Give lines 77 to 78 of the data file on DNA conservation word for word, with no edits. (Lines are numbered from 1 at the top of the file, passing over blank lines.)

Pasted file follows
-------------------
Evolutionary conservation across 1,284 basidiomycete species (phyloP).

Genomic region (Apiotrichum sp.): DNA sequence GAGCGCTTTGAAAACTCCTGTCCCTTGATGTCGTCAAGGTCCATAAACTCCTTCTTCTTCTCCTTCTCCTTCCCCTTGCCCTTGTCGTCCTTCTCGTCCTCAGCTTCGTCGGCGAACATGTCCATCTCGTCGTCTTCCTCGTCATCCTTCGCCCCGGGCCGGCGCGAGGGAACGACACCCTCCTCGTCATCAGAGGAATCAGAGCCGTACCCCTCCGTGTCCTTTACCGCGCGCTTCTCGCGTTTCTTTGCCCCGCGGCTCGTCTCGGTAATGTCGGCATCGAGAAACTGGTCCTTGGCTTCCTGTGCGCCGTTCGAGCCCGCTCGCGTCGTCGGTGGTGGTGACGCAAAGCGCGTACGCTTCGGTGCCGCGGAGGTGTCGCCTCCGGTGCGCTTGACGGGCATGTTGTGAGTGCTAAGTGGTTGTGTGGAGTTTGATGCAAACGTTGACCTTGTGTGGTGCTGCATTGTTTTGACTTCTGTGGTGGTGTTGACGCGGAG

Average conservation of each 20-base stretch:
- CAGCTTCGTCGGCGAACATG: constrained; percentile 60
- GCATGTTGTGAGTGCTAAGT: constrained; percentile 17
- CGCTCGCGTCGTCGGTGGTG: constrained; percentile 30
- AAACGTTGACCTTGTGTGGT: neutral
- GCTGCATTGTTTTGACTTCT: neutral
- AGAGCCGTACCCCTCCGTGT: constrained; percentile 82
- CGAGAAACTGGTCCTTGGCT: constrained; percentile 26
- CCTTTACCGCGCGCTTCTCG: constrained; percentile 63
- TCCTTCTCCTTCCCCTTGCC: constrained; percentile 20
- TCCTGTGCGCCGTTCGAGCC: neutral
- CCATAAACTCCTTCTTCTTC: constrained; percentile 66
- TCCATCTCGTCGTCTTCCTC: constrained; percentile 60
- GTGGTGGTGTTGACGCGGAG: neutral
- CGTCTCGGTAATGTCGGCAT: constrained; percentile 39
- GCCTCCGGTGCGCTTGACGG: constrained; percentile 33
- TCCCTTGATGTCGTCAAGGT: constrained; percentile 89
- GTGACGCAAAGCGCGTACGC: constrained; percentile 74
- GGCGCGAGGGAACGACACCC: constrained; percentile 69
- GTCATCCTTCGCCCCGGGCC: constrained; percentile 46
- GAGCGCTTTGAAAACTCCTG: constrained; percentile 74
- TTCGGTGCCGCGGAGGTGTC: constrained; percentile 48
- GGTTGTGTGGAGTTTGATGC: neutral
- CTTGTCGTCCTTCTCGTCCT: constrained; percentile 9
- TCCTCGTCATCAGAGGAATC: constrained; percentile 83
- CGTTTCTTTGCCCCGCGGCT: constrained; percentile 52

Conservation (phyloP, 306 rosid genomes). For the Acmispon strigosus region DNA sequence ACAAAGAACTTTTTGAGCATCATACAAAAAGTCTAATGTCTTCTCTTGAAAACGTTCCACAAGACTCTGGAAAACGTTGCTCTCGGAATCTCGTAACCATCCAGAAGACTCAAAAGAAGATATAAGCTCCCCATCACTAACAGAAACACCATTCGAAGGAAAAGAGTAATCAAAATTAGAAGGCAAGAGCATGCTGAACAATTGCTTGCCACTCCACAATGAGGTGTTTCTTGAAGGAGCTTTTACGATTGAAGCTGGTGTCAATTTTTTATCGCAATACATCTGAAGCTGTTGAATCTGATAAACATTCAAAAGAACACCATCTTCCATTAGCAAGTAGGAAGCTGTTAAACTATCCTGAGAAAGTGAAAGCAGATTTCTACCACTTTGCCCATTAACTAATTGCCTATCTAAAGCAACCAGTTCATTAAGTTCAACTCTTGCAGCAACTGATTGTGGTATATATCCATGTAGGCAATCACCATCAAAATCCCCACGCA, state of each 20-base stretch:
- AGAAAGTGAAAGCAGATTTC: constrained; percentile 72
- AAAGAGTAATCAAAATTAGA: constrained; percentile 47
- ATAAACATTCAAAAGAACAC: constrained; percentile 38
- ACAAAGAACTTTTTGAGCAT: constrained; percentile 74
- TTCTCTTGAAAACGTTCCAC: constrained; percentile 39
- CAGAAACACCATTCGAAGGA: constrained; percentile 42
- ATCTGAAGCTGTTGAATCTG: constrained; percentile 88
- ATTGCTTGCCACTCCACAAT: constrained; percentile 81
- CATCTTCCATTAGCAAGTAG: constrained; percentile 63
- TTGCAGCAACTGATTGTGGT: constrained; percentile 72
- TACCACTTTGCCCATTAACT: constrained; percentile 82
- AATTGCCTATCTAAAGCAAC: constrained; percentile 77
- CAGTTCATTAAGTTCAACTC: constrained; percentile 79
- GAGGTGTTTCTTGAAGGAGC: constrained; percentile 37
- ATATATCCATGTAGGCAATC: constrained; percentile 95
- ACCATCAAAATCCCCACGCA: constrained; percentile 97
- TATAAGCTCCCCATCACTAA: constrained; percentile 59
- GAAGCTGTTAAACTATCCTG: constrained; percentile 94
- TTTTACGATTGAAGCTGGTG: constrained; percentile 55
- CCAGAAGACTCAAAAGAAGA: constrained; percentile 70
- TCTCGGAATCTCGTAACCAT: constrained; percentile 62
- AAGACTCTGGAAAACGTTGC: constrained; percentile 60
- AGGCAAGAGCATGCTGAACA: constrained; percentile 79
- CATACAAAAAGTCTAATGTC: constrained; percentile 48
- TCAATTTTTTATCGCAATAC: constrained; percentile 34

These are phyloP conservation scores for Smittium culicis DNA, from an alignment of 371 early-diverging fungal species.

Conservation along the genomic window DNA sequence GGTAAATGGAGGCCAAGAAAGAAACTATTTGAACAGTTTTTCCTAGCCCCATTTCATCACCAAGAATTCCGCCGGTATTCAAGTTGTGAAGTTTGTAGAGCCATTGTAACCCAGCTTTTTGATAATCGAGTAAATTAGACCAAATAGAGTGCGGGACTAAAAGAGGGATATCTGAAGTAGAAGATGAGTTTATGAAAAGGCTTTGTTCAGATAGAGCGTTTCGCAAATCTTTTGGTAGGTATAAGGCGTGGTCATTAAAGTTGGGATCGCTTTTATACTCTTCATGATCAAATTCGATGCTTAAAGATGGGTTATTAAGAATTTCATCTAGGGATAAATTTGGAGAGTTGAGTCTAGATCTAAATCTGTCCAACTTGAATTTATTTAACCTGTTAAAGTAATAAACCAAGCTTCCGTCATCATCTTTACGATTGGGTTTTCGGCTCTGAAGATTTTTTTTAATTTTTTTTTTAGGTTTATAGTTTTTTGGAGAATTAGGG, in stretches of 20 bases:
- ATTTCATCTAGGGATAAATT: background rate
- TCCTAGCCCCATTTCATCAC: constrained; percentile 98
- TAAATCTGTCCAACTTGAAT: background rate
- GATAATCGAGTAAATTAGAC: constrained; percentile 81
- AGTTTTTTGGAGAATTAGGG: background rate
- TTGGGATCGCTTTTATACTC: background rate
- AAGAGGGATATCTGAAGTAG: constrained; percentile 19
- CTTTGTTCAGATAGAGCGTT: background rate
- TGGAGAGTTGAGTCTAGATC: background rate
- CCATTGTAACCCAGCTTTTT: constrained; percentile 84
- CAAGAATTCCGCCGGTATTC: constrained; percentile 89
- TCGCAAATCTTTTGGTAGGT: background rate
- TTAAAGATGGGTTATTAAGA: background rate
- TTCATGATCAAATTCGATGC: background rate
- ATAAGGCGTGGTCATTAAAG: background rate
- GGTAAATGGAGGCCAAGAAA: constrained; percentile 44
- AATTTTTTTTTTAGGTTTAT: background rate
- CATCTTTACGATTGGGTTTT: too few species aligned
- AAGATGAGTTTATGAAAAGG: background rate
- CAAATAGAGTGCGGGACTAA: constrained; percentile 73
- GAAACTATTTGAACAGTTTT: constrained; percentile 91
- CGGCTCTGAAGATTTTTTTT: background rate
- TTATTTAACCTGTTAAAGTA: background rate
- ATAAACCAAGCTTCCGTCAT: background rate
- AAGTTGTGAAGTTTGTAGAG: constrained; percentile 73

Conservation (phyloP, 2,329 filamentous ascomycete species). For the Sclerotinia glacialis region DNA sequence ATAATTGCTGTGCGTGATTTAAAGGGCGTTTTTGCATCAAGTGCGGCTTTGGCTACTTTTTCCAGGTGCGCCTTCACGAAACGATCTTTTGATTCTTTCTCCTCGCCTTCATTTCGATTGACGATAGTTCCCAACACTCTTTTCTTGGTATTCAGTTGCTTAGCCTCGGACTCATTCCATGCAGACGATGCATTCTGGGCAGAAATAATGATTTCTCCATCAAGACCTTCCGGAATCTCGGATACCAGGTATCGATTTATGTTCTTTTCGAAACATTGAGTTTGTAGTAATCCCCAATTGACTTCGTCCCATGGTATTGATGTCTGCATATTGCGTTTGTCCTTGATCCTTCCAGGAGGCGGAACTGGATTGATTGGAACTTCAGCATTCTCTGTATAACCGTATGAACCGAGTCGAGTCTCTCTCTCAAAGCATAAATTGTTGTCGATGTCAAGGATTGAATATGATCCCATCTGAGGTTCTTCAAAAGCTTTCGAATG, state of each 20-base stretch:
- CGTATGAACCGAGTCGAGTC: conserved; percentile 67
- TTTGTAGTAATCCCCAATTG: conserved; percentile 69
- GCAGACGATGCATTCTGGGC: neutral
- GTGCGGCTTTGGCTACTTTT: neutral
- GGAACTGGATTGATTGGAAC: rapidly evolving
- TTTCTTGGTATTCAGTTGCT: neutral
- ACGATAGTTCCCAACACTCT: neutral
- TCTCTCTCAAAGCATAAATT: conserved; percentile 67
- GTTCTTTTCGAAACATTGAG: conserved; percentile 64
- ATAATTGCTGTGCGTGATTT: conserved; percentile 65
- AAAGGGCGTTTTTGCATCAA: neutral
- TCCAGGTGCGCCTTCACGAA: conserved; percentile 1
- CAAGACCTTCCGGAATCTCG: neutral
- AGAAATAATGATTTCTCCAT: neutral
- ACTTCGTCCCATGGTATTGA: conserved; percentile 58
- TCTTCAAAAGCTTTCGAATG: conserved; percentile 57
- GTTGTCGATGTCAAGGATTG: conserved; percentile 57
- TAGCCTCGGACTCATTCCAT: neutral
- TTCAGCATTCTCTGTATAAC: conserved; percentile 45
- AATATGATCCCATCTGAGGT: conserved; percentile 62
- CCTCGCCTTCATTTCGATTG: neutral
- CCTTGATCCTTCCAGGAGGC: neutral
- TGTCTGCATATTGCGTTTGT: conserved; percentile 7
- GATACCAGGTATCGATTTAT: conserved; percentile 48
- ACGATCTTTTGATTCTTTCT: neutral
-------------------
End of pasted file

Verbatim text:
- GAAACTATTTGAACAGTTTT: constrained; percentile 91
- CGGCTCTGAAGATTTTTTTT: background rate